(25 November 1997, Nothing/Interscope)
I’m not a huge collector of CDs and DVDs. As such, I don’t have a huge number of shelves and other areas to store them. This posed a bit of a problem when my last girlfriend was moving in and trying to find space for her movie collection on my tiny storage rack. A friend from work had given it to me several years ago when I moved and it’s served me well ever since. It has enough space that the bottom is nothing but Daniel Tiger and Peppa Pig DVDs for my daughter. But when Darcy moved in it wasn’t nearly enough for both of our collections.
The obvious solution was to remove a few of my ‘questionable for children’ movies and put them in the less-visible entertainment stand cupboard. I suggested moving the GG Allin documentary Hated, GWAR’s Ultimate Video Gwarchive and Nine Inch Nails’ Closure to that area. My daughter hasn’t taken any interest in this sort of thing yet, but it’s good to be proactive.
It seemed like a good idea and we were able to make enough room on the shelves for both of our collections. Nevermind that she replaced Closure with Scarface. I think that’s a step in the right direction.
I’ve always loved the music video format and Nine Inch Nails were definitely at the top of the game. They were edgy, artsy, creative and controversial all rolled into one. The best part of this double VHS package is the tape that features all of their videos up to that point (with the exception of “Burn” from the Natural Born Killers soundtrack and “Gave Up” from the unreleased Broken movie).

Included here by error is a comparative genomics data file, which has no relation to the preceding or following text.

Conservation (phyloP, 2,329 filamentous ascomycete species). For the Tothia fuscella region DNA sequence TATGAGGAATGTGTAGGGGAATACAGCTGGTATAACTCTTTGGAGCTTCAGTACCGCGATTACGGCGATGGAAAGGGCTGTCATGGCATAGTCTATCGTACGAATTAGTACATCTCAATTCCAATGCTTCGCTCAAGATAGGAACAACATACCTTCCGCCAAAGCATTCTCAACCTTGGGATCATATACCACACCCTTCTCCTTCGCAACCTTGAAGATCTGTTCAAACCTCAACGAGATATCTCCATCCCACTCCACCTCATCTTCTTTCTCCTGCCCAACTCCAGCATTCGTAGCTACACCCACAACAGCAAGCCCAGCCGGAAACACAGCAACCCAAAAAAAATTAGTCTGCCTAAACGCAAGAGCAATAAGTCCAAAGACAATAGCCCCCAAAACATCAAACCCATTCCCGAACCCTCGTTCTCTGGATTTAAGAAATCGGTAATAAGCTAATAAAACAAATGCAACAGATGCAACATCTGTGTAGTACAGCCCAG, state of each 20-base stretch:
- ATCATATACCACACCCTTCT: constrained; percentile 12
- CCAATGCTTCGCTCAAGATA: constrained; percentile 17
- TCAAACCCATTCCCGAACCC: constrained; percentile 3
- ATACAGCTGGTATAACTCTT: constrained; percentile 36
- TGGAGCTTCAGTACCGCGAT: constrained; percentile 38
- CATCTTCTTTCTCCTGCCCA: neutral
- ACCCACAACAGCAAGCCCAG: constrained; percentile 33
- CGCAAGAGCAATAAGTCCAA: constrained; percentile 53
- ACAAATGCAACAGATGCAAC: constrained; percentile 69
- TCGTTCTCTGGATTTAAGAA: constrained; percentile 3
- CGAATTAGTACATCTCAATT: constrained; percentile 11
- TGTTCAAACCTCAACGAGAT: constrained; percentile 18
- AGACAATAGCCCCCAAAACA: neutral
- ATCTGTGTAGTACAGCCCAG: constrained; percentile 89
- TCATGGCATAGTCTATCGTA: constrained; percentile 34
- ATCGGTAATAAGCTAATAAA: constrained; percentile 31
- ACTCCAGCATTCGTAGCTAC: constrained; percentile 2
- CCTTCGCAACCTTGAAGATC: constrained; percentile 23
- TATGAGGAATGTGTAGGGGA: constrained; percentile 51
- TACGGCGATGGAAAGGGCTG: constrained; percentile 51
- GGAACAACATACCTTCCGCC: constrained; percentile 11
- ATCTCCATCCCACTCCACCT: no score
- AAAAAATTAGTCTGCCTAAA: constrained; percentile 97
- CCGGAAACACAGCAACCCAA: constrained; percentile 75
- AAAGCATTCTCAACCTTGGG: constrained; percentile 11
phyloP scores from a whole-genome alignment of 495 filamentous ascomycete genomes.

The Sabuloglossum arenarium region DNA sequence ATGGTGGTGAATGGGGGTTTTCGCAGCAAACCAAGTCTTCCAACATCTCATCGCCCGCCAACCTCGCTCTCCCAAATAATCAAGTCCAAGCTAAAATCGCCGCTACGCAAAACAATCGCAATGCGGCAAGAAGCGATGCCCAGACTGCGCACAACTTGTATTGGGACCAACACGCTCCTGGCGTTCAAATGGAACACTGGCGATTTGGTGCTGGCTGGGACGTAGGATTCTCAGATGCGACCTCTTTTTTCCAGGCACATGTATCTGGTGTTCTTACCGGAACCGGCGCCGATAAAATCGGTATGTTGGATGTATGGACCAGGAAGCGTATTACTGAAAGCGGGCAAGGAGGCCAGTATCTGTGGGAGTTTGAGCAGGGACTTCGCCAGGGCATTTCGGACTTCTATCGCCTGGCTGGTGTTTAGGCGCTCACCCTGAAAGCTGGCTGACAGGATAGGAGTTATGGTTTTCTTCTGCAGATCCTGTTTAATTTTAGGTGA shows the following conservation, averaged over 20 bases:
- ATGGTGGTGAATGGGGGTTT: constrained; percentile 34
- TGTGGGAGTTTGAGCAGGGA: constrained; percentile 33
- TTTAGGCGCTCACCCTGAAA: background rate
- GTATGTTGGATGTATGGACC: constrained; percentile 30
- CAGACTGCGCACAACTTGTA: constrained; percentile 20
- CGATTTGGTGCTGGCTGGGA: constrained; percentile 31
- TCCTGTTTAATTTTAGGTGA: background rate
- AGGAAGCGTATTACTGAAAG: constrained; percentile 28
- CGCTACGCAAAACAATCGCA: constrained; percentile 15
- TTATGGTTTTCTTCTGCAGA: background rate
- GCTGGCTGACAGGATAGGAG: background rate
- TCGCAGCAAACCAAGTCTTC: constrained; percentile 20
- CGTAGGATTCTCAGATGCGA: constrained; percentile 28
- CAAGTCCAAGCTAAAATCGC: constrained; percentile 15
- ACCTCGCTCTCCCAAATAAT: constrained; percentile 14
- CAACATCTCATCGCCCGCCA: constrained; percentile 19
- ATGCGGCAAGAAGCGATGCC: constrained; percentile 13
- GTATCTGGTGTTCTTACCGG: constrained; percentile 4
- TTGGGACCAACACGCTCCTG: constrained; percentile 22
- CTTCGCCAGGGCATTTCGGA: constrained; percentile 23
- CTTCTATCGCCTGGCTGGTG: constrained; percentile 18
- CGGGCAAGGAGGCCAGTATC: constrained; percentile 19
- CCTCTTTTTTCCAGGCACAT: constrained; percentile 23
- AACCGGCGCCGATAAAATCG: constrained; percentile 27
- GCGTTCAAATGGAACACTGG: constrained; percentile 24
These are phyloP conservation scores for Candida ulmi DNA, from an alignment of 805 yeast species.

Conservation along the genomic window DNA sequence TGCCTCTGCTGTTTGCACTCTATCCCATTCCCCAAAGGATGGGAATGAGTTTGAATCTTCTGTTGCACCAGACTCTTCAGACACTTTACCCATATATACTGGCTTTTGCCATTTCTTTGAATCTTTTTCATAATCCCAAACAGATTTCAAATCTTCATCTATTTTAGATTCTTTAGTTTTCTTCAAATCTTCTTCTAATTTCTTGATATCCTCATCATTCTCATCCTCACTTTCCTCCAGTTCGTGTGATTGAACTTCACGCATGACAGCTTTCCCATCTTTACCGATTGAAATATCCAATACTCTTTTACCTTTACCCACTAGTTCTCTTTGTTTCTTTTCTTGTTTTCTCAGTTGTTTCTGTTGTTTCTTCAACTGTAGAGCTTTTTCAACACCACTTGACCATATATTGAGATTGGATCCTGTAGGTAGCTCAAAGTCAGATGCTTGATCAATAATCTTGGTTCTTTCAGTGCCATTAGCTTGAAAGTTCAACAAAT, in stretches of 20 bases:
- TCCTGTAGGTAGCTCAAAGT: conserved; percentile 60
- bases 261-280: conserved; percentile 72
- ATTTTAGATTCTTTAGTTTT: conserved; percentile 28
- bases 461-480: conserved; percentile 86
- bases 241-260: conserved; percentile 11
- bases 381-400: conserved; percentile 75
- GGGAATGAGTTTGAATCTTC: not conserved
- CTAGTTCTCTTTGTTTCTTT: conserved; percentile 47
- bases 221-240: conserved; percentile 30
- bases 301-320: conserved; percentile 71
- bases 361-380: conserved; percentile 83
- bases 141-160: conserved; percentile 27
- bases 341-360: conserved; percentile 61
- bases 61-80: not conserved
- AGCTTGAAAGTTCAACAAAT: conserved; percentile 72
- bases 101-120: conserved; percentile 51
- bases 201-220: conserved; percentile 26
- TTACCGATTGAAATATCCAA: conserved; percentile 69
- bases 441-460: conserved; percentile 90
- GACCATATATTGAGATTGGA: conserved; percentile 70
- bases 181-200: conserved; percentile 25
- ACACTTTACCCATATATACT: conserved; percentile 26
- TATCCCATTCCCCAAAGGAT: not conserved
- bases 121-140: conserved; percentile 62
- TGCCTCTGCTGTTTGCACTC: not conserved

Some of these videos I was familiar with from MTV and other stations: “Closer,” “The Perfect Drug,” “Head Like A Hole.” I even saw “Pinion” late one night. But a lot of these weren’t made to be aired on American TV. I was blown away by the strap-on clad, joint smoking guys in “Sin” and just a little disturbed by the torture machine in “Happiness in Slavery.” Throw in the musical snippets and electrocuting an elephant footage between the videos and you have the best music video collection ever released.
The other tape wasn’t nearly as good as I remembered. Which was strange considering this was one of the biggest musical influences on me during my teen years. Sure, there’s plenty of cool stuff on there: Backstage antics and destruction, celebrity/tourmate cameos featuring Lou Reed, Marilyn Manson, Jim Rose and David Bowie and live performances. Maybe in the DVD age, 60 minutes isn’t long enough for something like this and I would just like to have some more.
There are some great performances, “Terrible Lie,” “The Only Time,” and the “Hurt” duet with David Bowie are all great, but “Down in It” and “Something I Can Never Have” fall short. Plus, I’m unsure why “Wish” should appear on this tape when it appears on the other as both a live video and the official video. I guess I just would have liked to have seen more.
The best part is that we now live in the age of Youtube and all I have to do to see footage from early NIN shows, Lollapalooza or interviews is to open a tab on my browser and click down the rabbit hole. That’s never the same as having a nice physical copy of a video album. And this is one I’ll always cherish.
(I was going to post the NSFW “Happiness in Slavery,” but that’s not available on Youtube.)